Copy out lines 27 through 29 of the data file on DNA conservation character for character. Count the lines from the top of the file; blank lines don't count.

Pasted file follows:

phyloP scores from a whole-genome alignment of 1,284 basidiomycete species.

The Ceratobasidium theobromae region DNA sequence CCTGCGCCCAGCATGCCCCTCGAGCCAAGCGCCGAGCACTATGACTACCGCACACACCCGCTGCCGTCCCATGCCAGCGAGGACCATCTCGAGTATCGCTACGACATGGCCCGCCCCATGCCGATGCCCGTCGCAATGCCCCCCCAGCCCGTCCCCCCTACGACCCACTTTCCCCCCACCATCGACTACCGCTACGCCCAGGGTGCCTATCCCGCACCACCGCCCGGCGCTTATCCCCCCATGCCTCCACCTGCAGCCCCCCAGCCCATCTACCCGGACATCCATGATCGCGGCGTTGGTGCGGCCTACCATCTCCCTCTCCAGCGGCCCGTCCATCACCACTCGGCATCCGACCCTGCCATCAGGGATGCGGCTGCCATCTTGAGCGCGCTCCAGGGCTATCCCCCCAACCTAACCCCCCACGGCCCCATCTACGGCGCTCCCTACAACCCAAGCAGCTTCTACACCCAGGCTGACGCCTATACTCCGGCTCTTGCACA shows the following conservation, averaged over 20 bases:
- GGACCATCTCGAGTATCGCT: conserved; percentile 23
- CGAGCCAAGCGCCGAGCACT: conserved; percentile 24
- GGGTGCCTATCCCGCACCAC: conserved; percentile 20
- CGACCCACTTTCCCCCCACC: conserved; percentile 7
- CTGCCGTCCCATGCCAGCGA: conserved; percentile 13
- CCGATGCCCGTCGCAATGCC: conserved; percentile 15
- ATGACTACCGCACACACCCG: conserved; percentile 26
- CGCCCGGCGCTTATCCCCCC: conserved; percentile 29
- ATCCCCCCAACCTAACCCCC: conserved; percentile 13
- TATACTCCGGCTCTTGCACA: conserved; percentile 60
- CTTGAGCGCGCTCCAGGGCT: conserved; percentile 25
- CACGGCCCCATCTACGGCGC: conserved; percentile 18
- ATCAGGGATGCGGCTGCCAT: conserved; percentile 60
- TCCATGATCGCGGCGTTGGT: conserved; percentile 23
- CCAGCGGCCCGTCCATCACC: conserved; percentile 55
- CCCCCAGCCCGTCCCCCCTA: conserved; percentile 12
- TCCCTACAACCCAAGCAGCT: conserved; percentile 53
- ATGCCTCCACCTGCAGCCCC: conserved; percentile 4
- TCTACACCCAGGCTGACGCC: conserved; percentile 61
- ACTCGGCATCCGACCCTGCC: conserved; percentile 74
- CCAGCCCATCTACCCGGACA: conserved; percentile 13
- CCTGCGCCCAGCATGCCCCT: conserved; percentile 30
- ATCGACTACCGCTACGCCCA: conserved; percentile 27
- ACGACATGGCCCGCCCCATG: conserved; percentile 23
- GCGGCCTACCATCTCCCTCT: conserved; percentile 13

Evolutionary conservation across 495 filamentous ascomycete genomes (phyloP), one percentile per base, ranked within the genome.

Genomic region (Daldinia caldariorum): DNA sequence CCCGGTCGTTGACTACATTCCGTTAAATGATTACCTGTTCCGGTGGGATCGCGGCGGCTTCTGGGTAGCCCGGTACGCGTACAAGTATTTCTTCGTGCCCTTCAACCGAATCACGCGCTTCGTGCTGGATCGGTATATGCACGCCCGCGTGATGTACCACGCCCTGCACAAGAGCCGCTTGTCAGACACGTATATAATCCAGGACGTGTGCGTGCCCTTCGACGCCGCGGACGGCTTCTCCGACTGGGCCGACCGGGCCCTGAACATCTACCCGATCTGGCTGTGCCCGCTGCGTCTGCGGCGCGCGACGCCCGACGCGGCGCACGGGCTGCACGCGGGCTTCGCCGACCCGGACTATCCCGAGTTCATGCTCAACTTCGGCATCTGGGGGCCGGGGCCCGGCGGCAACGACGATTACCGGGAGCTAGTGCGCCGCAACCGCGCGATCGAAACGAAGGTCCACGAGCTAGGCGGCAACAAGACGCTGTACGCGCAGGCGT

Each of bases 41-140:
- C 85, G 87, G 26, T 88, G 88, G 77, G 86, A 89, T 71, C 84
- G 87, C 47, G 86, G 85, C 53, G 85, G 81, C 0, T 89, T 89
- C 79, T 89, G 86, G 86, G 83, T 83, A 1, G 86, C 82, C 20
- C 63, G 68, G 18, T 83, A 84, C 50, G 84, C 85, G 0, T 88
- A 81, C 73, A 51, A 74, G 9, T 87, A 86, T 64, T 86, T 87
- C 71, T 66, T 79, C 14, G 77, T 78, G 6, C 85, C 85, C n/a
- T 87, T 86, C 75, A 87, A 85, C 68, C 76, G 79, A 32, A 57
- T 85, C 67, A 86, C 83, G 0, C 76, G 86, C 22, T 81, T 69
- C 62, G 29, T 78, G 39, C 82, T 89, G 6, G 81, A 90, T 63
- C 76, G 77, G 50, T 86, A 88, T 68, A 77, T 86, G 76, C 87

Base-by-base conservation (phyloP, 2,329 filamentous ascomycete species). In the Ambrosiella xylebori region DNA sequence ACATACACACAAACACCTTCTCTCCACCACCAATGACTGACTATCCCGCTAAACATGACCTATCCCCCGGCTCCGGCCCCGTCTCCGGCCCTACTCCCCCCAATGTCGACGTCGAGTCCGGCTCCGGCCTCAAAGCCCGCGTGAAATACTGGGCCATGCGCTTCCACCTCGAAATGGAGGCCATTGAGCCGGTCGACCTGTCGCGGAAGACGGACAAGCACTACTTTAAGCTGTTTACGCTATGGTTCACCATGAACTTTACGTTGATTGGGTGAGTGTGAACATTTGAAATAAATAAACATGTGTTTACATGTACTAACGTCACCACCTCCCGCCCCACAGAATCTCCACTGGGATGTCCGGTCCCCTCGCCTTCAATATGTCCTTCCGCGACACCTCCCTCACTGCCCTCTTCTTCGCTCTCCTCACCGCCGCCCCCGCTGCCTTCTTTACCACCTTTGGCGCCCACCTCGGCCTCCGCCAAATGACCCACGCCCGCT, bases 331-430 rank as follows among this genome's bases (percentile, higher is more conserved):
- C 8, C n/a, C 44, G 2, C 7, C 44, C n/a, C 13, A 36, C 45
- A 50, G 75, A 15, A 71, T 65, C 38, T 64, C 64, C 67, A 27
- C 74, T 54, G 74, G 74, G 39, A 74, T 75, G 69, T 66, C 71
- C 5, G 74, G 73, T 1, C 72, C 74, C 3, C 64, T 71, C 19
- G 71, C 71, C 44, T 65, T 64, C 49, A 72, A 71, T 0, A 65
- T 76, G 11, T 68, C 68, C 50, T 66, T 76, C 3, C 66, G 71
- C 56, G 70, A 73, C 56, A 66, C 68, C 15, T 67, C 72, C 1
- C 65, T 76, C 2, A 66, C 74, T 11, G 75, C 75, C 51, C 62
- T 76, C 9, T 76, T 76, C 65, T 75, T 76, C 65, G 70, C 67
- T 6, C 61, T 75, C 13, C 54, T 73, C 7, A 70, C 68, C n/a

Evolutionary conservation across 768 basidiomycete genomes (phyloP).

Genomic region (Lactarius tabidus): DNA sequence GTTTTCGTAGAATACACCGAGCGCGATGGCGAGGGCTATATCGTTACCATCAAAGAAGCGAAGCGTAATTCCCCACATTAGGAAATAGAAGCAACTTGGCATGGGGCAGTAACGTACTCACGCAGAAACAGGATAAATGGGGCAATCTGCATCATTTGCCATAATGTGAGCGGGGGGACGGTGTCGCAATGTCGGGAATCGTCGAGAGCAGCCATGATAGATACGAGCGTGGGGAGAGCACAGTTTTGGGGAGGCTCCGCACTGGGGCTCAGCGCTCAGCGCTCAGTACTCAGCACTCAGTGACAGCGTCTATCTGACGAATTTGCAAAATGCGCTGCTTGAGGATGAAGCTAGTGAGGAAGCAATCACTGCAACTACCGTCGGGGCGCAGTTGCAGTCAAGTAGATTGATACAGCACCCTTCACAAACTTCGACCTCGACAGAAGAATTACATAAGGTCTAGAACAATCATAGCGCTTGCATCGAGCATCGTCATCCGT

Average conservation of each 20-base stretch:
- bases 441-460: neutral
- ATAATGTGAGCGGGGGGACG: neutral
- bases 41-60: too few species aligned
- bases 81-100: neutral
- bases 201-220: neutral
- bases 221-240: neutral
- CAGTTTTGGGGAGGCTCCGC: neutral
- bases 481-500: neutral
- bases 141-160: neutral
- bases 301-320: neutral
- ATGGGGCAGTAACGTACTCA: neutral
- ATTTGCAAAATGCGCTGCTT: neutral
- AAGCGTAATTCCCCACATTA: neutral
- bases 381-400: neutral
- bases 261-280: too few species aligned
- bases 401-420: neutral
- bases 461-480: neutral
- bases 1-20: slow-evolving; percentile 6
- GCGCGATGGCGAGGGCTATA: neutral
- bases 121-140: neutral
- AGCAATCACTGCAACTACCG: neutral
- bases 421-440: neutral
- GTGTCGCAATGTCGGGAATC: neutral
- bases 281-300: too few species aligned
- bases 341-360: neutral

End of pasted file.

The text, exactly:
- GCGGCCTACCATCTCCCTCT: conserved; percentile 13

Evolutionary conservation across 495 filamentous ascomycete genomes (phyloP), one percentile per base, ranked within the genome.

Genomic region (Daldinia caldariorum): DNA sequence CCCGGTCGTTGACTACATTCCGTTAAATGATTACCTGTTCCGGTGGGATCGCGGCGGCTTCTGGGTAGCCCGGTACGCGTACAAGTATTTCTTCGTGCCCTTCAACCGAATCACGCGCTTCGTGCTGGATCGGTATATGCACGCCCGCGTGATGTACCACGCCCTGCACAAGAGCCGCTTGTCAGACACGTATATAATCCAGGACGTGTGCGTGCCCTTCGACGCCGCGGACGGCTTCTCCGACTGGGCCGACCGGGCCCTGAACATCTACCCGATCTGGCTGTGCCCGCTGCGTCTGCGGCGCGCGACGCCCGACGCGGCGCACGGGCTGCACGCGGGCTTCGCCGACCCGGACTATCCCGAGTTCATGCTCAACTTCGGCATCTGGGGGCCGGGGCCCGGCGGCAACGACGATTACCGGGAGCTAGTGCGCCGCAACCGCGCGATCGAAACGAAGGTCCACGAGCTAGGCGGCAACAAGACGCTGTACGCGCAGGCGT